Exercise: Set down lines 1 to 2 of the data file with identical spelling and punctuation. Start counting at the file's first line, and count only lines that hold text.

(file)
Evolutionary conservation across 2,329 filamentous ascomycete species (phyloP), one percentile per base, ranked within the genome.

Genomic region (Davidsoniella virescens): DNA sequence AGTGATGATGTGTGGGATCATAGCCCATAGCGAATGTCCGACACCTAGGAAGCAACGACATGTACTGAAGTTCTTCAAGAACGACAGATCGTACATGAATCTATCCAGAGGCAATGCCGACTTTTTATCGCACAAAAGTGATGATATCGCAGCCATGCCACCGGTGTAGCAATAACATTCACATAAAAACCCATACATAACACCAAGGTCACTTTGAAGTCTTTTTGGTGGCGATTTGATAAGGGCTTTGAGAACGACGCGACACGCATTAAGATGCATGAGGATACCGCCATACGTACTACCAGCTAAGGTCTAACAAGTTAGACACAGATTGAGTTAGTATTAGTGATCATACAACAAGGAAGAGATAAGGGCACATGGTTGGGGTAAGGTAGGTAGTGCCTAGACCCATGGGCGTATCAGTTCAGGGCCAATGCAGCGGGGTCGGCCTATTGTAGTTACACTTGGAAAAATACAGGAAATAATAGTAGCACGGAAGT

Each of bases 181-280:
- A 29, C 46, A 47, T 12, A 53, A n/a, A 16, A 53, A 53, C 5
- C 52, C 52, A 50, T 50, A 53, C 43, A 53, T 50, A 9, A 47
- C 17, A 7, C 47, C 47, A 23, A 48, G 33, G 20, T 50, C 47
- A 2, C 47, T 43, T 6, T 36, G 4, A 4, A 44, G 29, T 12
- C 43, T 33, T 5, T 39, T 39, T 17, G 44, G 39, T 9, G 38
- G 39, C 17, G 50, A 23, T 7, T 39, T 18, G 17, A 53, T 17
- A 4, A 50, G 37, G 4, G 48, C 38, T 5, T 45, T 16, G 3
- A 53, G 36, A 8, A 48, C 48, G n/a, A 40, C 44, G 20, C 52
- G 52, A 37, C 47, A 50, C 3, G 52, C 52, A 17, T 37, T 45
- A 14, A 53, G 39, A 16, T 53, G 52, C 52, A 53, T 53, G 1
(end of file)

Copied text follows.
Evolutionary conservation across 2,329 filamentous ascomycete species (phyloP), one percentile per base, ranked within the genome.

Genomic region (Davidsoniella virescens): DNA sequence AGTGATGATGTGTGGGATCATAGCCCATAGCGAATGTCCGACACCTAGGAAGCAACGACATGTACTGAAGTTCTTCAAGAACGACAGATCGTACATGAATCTATCCAGAGGCAATGCCGACTTTTTATCGCACAAAAGTGATGATATCGCAGCCATGCCACCGGTGTAGCAATAACATTCACATAAAAACCCATACATAACACCAAGGTCACTTTGAAGTCTTTTTGGTGGCGATTTGATAAGGGCTTTGAGAACGACGCGACACGCATTAAGATGCATGAGGATACCGCCATACGTACTACCAGCTAAGGTCTAACAAGTTAGACACAGATTGAGTTAGTATTAGTGATCATACAACAAGGAAGAGATAAGGGCACATGGTTGGGGTAAGGTAGGTAGTGCCTAGACCCATGGGCGTATCAGTTCAGGGCCAATGCAGCGGGGTCGGCCTATTGTAGTTACACTTGGAAAAATACAGGAAATAATAGTAGCACGGAAGT